My husband asked me the other day what the plan should be if I ever have a psychiatric emergency. Until recently, my plan was simply, “Get me to the ER.” Since then I’ve done research and reporting on how that may not be the best option. It turns out, most hospital emergency departments are wildly unequipped to handle anything to do with the brain unless it is physically injured. So my plan became “Get me to Acadia Hospital,” which is the nearest psychiatric hospital. The problem with this answer is that it is too generic. If handling a psychiatric emergency were as easy as handling a broken leg, there would not be so many problems with the process. So, it’s time to come up with a real plan.
There are situations, like attempted suicide, when medical attention is the first priority and a medical emergency room should be the first stop. Psychiatric evaluation only takes place after you are medically stable.
I’m more concerned with psychosis. So far I have never never experienced it, but it’s possible that I will be part of the 58% of bipolar disorder patients who have. Since people experiencing psychosis often do not reach out or even recognize that there is anything wrong, it will be up to those around me to do the leg work. To do that, people have to know what’s happening.
From the National Institute of Mental Health:
- Disorganized thought and speech
- False beliefs that are not based in reality (delusions), especially unfounded fear or suspicion
- Hearing, seeing, or feeling things that are not there (hallucinations)
- Thoughts that “jump” between unrelated topics (disordered thinking)
There are a number of ways these can play out. Expect the unexpected.
How to Help
Just like physical injuries, there is mental health first aid to help while waiting on the pros:
- Be respectful and not judgemental or confrontational.
- Do not lie or make promises.
- Remember that everything they are experiencing is very real to them, even if it’s not to you. Let them talk about it if they want to.
- Let them control the interaction. Ask permission before doing anything.
- Try to de-escalate the situation and remain calm and compliant unless doing so would be unsafe or unreasonable.
- Try to find out if they have had experiences like this before and, if so, what they found helpful.
- Assist them physically and emotionally when seeking professional help.
What if they refuse help?
This is tricky. The level of help they need will depend on the severity of symptoms. Unless they meet the criteria for involuntary committal procedures, you cannot force them to seek treatment. These criteria vary based on location but mostly boil down to whether or not the person is a threat to themselves or others.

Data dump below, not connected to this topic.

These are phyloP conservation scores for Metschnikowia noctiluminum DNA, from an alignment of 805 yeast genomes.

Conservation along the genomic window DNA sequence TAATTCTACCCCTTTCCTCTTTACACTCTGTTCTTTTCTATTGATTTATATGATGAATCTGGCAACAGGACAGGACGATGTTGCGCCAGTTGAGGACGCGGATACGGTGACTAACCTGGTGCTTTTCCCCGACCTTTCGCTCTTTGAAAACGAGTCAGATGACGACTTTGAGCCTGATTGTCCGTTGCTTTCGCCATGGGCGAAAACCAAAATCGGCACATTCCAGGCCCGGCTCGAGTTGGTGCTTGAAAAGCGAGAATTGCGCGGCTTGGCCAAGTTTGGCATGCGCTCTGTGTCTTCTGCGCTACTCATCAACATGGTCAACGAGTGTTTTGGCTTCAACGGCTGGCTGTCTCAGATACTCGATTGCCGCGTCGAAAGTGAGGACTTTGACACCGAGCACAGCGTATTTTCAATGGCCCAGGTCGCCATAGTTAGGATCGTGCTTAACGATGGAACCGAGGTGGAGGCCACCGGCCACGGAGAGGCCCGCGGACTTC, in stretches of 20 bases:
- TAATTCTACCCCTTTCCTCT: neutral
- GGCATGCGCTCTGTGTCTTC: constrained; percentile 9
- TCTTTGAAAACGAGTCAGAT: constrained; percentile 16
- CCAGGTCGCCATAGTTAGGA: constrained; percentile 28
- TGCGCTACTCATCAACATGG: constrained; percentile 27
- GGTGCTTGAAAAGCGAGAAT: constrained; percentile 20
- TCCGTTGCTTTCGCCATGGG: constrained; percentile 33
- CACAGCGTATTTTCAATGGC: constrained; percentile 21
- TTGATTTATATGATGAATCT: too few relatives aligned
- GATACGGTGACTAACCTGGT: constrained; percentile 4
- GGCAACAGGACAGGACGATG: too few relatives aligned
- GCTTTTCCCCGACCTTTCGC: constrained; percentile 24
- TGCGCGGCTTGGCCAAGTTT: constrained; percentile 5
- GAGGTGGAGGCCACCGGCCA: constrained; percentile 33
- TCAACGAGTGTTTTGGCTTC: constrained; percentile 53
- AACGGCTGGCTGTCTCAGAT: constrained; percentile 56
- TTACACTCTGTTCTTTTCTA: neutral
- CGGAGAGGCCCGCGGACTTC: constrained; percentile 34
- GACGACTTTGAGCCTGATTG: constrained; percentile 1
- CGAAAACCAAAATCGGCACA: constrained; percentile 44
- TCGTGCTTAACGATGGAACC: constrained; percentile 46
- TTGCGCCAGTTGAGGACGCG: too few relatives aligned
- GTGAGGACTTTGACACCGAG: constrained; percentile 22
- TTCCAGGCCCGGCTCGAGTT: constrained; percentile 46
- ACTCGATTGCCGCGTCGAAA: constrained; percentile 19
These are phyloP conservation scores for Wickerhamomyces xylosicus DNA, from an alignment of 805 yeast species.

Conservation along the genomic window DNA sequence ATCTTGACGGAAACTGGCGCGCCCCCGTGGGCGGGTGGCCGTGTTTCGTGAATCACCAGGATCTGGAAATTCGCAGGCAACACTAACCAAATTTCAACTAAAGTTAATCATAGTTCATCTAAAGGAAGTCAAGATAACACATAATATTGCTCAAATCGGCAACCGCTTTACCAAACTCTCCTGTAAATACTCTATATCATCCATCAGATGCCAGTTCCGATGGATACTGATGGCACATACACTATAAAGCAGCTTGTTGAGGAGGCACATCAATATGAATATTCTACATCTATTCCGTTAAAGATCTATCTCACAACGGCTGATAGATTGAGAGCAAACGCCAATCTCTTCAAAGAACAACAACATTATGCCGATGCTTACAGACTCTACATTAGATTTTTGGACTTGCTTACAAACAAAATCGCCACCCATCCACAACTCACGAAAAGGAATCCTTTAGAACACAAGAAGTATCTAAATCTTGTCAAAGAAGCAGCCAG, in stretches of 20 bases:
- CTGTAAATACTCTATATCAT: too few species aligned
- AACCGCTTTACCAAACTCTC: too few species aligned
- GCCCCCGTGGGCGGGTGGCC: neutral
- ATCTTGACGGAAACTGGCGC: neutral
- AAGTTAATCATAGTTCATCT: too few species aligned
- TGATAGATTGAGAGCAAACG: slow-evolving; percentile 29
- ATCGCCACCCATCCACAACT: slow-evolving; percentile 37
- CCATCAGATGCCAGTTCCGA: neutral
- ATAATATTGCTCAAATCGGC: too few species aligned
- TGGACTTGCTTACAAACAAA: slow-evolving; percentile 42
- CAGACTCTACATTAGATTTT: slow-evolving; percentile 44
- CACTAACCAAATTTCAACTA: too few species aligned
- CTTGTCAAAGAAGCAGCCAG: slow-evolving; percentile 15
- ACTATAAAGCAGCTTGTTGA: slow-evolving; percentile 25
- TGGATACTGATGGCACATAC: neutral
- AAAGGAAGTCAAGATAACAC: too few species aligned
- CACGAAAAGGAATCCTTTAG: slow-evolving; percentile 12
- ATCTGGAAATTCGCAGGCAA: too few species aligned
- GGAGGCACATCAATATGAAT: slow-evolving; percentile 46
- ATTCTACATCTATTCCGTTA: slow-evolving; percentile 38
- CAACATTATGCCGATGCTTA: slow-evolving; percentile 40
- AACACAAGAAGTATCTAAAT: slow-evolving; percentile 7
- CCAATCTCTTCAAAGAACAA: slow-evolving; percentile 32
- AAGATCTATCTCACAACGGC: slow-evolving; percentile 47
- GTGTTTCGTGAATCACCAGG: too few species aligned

It is not often that people experiencing psychosis become violent. However, if you are frightened for your own safety, leave the situation and call for help. Make sure they know you believe the person is experiencing psychosis and describe their behavior in detail, including whether or not they are armed. Some delusions include paranoia of being pursued by authorities. If this is the case, the presence of uniformed officers may escalate the situation.
So, what’s the new plan?
1 Assess the situation: is anything wrong in the first place?
If my behavior is abnormal, but I am not distressed and no one else in the situation is distressed, intervention may not be needed.
2 If small levels of dysfunction or distress are present and it is during working hours, contact mental health providers.
This is a tricky one. My psychiatrist’s office hours are not set in stone and she does not answer calls outside of office hours. So, if there is any doubt, we’ll be skipping this step.
3 If there are high levels of dysfunction or distress, and I am able and willing to accept help, go to the nearest psychiatric emergency room. Call ahead if possible.
Using the suggestions above, he’ll try to get me in the car (back seat, child locks on) and into triage.
4 If I am a danger to myself or others and not willing to accept help, call 911.
Being treated involuntarily usually comes down to a judgement call to make sure everyone gets the help they need whether my treatment or everyone’s safety.
5 Get better
Receiving help as an inpatient or outpatient, I can recover and follow up with my psychiatrist.
Now, things rarely go as planned and there are many factors I may know nothing about, but at least we have a starting point.
Bonus tip: Always carry a list of your medications just in case someone needs to know.
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Image credit: Chiara Cremaschi